Two men injured when their helicopter slammed into a mountain northwest of Grande Cache were stranded in the wilderness for 16 hours before they were rescued Saturday morning.

The Robinson R44 helicopter, which belongs to British Colubmia-based Sarvair Aviation, took off from Grande Prairie and crashed around 6 p.m. Friday, about 50 km before reaching its destination of Grande Cache. “It looked like the helicopter flipped on its side and plowed into the side of the mountain,” said Phil Evans, of the local search and rescue team, which was called in around 10 p.m. Friday.

The rescue team had to fight through blowing snow and steep terrain in the middle of the night – as temperatures dipped to -3 C – before they could get to the downed aircraft. “It was a lot of debris everywhere. The helicopter was all smashed up,” Evans said of the scene that greeted them. “It wasn’t as messy as some of the other ones we’ve seen. It almost looked like he got into it slow-motion.” Evans said it looked like the helicopter hit the trees before slamming into the side of the mountain and then sliding down the treacherous terrain.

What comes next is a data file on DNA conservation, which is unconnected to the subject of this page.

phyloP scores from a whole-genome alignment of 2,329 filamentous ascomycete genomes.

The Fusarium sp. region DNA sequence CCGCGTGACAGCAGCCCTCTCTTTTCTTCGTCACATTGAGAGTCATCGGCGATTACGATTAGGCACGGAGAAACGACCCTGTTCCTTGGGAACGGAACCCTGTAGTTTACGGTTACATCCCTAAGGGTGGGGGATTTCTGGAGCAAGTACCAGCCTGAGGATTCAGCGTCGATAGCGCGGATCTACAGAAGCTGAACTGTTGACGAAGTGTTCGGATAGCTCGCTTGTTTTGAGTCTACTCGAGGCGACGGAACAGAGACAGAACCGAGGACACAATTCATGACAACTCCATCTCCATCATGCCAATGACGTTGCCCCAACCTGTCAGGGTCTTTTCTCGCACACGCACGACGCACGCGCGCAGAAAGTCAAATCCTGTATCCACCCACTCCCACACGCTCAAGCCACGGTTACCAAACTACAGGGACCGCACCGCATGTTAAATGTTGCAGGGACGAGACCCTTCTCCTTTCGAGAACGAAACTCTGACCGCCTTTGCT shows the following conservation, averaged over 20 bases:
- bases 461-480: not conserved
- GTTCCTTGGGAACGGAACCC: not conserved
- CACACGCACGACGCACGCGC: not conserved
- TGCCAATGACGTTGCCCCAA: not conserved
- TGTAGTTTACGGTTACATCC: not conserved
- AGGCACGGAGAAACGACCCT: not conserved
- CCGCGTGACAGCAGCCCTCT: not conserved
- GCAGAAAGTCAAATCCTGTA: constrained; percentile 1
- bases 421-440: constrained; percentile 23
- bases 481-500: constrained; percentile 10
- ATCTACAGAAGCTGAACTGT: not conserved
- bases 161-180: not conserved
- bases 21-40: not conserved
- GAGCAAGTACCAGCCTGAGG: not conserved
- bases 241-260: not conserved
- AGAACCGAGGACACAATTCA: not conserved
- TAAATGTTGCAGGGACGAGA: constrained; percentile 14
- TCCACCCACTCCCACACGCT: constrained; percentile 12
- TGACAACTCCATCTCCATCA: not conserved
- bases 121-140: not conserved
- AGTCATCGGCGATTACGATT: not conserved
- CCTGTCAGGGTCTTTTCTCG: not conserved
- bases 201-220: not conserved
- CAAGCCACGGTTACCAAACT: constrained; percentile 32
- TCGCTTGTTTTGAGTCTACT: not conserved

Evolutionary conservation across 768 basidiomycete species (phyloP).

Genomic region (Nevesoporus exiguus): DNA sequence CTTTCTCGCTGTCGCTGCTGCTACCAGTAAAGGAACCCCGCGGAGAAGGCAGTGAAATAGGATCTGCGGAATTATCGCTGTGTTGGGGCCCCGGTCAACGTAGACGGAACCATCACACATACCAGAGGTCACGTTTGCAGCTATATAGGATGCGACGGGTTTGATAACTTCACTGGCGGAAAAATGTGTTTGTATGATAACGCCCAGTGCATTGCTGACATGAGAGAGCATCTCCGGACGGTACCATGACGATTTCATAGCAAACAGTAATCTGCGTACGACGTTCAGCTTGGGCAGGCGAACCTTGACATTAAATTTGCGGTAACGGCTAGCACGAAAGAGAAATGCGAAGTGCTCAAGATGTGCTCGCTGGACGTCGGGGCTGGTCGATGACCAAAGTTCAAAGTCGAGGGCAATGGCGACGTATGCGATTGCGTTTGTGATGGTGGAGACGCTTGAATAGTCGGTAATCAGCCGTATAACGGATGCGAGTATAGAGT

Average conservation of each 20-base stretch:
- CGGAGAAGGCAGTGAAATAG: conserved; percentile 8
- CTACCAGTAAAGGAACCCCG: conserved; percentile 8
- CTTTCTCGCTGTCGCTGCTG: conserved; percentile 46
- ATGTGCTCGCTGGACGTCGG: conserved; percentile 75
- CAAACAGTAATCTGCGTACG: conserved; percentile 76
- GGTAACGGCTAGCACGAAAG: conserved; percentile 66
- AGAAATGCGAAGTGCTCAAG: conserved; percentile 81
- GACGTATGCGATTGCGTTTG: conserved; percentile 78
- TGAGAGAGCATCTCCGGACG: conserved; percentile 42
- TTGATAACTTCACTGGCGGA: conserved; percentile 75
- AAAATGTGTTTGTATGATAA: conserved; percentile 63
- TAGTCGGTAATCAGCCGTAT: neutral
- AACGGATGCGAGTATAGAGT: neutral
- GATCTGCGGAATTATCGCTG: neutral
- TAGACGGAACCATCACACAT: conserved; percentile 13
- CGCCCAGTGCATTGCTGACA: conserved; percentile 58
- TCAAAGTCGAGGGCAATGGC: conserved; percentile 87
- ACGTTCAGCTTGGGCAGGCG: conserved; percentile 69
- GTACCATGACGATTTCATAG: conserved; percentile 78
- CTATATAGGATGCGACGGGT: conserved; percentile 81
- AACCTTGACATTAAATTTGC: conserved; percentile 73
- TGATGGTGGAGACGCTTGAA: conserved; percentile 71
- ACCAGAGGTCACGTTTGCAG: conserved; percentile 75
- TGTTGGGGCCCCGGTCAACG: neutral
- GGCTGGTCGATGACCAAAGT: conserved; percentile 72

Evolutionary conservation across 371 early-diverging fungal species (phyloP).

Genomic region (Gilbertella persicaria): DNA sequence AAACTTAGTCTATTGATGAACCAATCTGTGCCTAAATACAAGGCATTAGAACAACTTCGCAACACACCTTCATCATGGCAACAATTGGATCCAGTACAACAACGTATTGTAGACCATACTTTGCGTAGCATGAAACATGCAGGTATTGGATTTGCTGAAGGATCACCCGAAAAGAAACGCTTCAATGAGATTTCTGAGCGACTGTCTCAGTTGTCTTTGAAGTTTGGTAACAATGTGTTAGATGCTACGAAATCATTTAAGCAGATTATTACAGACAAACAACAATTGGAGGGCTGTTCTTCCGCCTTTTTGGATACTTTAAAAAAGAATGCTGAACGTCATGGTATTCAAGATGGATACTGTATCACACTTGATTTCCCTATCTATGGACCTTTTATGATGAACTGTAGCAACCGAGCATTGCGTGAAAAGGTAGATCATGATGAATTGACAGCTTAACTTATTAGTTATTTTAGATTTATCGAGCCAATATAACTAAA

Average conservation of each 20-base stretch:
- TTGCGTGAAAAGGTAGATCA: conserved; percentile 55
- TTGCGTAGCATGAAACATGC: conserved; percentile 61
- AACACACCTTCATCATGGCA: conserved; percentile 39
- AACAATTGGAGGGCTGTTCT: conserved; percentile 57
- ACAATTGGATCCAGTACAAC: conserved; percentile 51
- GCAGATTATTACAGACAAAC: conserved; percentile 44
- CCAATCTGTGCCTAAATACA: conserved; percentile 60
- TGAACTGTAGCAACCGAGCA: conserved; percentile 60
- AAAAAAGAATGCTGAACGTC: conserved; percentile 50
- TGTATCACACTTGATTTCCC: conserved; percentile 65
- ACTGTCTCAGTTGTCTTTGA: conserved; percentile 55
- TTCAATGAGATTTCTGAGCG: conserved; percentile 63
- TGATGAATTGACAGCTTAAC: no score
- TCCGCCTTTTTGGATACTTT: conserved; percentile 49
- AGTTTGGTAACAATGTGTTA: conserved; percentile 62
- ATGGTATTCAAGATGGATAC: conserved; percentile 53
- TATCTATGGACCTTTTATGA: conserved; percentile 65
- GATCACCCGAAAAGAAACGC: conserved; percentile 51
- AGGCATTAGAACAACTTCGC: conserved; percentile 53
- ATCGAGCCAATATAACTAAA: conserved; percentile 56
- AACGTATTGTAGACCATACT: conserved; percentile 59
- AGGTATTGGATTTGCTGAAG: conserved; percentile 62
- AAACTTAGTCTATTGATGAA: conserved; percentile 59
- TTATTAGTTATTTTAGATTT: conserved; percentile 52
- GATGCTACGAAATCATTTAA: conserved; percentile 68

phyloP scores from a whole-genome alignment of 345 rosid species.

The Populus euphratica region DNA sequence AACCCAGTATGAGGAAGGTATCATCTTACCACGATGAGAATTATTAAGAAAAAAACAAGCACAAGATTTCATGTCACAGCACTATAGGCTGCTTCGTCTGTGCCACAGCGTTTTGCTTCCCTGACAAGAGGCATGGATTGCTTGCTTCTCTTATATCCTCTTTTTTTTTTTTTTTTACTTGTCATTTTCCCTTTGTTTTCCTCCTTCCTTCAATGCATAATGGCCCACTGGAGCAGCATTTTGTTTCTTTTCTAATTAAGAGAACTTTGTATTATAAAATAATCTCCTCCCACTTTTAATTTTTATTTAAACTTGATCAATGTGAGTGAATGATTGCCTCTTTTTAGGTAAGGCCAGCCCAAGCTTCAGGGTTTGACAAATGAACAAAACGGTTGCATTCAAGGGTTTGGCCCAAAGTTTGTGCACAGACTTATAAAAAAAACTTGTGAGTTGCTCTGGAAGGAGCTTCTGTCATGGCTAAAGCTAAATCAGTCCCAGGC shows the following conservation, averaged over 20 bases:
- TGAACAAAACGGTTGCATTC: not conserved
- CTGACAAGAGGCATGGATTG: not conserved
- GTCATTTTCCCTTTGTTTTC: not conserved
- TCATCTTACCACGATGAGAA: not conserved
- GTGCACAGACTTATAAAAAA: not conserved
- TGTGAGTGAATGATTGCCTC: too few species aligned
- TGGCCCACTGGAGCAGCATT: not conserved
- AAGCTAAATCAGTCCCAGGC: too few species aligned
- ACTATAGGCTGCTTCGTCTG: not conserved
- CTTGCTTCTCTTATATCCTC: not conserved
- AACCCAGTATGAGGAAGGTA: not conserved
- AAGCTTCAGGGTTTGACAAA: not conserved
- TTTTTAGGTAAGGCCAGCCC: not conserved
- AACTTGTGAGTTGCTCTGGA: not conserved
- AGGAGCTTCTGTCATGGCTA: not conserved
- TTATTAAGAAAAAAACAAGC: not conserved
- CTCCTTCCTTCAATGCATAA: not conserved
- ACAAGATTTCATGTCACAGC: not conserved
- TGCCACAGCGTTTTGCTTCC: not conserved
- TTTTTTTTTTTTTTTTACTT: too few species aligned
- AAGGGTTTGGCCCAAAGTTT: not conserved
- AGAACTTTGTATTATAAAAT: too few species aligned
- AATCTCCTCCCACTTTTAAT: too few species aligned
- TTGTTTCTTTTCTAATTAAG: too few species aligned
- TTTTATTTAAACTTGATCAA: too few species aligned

Of the two people in the helicopter, the 47-year-old pilot suffered serious but non-life-threatening injuries – a punctured lung and a fractured rib. He was taken by STARS air ambulance to a hospital in Grande Prairie around 10 a.m. yesterday. “It took a long time,” STARS spokesman Leanne Rekiel said of the rescue. “We got the initial call at 9 (p.m. Friday), and we couldn’t get in (due to) terrain and weather. We landed as close as we could, but we couldn’t get to the patient.” Paramedics reached the two men sometime yesterday morning and treated them while they waited for STARS.

The passenger suffered minor injuries and was taken to Grande Cache hospital. “The passenger was doing alright. He was more bruised up and shocked than anything else,” Evans recalled, adding he was surprised to see the men alive. The weather did not appear to be severe at the time of the crash, said both Evans and officials from the CFB Trenton-based Joint Rescue Coordination Centre. A spokesman for Sarvair Aviation said the men “were just flying around looking at work,” and declined to comment further.

So far, no cause for the crash has been determined. But the Transportation Safety Board of Canada has confirmed that it is investigating. “Before we proceed with anything else, we’re waiting to have a chat with that pilot,” board spokesman John Cottreau said yesterday. “In the event of an injury, we have to wait until they’re ready to talk to us.”